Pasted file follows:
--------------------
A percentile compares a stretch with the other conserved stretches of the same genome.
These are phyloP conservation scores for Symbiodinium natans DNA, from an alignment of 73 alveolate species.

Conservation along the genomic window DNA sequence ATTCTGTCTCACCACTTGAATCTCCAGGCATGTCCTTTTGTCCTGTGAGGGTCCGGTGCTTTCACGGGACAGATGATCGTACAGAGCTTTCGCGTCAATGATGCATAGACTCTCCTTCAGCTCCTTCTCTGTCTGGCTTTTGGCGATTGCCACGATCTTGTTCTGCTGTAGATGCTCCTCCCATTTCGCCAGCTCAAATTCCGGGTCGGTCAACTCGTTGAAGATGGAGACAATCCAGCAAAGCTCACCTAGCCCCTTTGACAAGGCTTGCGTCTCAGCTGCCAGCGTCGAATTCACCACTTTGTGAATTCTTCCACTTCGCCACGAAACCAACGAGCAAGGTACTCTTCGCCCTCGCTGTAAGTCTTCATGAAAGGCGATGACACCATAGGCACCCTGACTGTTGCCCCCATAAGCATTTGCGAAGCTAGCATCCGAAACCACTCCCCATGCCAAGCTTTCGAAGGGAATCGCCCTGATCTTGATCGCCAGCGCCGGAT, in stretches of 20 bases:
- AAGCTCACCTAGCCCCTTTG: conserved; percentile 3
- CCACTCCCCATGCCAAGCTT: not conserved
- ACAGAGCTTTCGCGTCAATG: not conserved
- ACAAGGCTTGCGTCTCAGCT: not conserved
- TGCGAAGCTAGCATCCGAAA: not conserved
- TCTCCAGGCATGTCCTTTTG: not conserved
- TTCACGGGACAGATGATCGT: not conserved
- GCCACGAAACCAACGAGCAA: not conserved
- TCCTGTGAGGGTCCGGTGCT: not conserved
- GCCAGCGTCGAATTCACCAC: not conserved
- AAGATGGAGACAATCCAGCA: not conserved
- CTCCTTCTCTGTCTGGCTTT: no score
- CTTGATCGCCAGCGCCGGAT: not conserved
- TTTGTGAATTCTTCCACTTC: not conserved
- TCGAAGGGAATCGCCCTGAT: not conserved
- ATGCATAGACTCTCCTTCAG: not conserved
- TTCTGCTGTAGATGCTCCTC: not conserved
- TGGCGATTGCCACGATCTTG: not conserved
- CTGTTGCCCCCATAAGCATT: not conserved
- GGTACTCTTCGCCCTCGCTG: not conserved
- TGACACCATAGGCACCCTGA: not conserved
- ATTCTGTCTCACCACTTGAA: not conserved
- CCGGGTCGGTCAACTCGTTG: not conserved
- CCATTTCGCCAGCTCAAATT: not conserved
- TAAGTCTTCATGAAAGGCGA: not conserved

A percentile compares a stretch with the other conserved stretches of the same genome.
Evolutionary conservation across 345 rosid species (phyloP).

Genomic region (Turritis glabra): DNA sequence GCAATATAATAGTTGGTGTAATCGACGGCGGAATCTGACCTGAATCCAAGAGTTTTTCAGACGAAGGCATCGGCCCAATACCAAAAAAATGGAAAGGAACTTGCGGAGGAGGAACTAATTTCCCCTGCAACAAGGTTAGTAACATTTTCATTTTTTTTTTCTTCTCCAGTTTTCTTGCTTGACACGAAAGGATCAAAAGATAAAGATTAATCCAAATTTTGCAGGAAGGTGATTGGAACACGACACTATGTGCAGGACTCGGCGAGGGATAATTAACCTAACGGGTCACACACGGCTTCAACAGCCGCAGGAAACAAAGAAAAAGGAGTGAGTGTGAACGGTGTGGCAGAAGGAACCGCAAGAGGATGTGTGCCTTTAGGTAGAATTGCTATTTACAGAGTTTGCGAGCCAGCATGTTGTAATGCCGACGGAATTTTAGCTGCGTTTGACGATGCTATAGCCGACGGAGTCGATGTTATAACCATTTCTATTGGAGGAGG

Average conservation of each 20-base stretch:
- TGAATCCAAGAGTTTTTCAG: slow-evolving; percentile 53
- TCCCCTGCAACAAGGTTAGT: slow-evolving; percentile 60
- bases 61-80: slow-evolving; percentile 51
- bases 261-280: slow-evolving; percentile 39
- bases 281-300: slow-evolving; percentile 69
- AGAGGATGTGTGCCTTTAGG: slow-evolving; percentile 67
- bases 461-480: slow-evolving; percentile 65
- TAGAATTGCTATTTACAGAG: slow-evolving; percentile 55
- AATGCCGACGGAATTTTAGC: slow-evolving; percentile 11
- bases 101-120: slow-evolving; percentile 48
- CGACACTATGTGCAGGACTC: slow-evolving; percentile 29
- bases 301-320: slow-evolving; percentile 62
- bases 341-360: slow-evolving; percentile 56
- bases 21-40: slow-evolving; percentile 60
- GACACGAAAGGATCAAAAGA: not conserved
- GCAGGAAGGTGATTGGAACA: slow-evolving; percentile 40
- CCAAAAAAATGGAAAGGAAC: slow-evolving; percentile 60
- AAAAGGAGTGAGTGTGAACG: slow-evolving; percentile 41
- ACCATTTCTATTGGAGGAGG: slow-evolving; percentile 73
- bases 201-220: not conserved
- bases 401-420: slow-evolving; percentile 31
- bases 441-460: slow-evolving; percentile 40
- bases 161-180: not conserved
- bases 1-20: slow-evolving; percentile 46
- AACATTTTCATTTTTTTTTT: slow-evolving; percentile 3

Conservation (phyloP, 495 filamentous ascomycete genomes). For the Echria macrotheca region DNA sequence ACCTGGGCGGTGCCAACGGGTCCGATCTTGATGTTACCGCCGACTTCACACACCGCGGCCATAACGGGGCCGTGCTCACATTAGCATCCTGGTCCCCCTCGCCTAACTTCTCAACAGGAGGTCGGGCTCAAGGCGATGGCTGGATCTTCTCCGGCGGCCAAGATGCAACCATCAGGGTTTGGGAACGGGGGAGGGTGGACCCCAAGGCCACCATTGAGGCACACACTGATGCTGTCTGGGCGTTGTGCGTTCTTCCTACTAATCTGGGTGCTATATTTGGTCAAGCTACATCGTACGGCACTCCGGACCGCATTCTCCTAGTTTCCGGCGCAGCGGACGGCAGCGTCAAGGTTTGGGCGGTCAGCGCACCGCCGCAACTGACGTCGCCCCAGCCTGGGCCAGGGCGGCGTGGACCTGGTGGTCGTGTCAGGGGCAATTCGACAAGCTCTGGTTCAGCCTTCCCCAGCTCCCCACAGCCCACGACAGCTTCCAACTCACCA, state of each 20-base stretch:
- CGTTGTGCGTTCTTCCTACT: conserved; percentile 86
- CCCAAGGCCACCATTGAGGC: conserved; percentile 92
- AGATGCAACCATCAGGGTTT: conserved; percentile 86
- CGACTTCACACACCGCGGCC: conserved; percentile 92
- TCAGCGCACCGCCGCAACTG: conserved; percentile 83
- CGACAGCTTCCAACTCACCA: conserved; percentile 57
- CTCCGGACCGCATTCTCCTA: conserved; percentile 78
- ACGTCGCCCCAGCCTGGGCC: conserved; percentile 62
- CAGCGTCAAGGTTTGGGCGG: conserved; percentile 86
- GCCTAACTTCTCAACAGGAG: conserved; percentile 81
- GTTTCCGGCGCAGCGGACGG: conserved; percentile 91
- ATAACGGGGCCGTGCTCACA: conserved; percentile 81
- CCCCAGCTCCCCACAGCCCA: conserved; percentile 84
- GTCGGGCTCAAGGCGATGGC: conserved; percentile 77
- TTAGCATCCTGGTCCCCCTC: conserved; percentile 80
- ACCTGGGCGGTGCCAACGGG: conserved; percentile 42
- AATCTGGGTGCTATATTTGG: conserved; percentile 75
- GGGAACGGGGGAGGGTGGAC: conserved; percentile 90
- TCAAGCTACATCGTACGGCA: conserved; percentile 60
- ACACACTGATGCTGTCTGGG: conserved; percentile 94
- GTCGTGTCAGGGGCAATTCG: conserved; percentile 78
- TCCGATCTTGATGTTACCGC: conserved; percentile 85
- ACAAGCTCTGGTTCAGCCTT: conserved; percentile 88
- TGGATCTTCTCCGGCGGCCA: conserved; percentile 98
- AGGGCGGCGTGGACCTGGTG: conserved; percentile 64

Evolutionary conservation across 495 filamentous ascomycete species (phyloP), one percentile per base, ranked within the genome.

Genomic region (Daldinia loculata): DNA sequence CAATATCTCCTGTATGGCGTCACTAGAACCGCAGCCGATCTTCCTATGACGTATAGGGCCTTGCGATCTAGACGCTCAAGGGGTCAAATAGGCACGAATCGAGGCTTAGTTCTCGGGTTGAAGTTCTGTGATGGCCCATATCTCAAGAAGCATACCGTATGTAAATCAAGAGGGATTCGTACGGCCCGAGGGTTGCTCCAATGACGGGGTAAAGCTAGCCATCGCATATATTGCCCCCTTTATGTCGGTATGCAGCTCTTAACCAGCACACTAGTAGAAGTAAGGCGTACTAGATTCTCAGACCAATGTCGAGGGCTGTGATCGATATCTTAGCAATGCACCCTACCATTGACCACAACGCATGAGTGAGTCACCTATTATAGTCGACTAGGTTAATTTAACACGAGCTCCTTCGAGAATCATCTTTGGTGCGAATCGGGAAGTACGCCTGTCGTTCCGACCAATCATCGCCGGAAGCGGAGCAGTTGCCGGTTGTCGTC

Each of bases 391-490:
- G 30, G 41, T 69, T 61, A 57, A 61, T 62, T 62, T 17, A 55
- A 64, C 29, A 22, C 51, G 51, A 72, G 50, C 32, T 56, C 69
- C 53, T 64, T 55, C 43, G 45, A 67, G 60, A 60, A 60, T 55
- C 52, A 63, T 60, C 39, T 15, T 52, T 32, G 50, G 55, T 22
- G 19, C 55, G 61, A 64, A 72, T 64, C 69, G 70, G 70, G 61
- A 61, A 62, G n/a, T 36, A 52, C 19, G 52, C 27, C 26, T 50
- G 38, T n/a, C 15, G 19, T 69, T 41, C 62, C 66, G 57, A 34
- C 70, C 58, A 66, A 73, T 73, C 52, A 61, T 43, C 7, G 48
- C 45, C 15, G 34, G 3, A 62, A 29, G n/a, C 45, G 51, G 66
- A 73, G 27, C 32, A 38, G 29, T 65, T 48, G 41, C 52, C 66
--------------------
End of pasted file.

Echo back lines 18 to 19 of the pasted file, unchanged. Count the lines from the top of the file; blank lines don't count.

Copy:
- TCGAAGGGAATCGCCCTGAT: not conserved
- ATGCATAGACTCTCCTTCAG: not conserved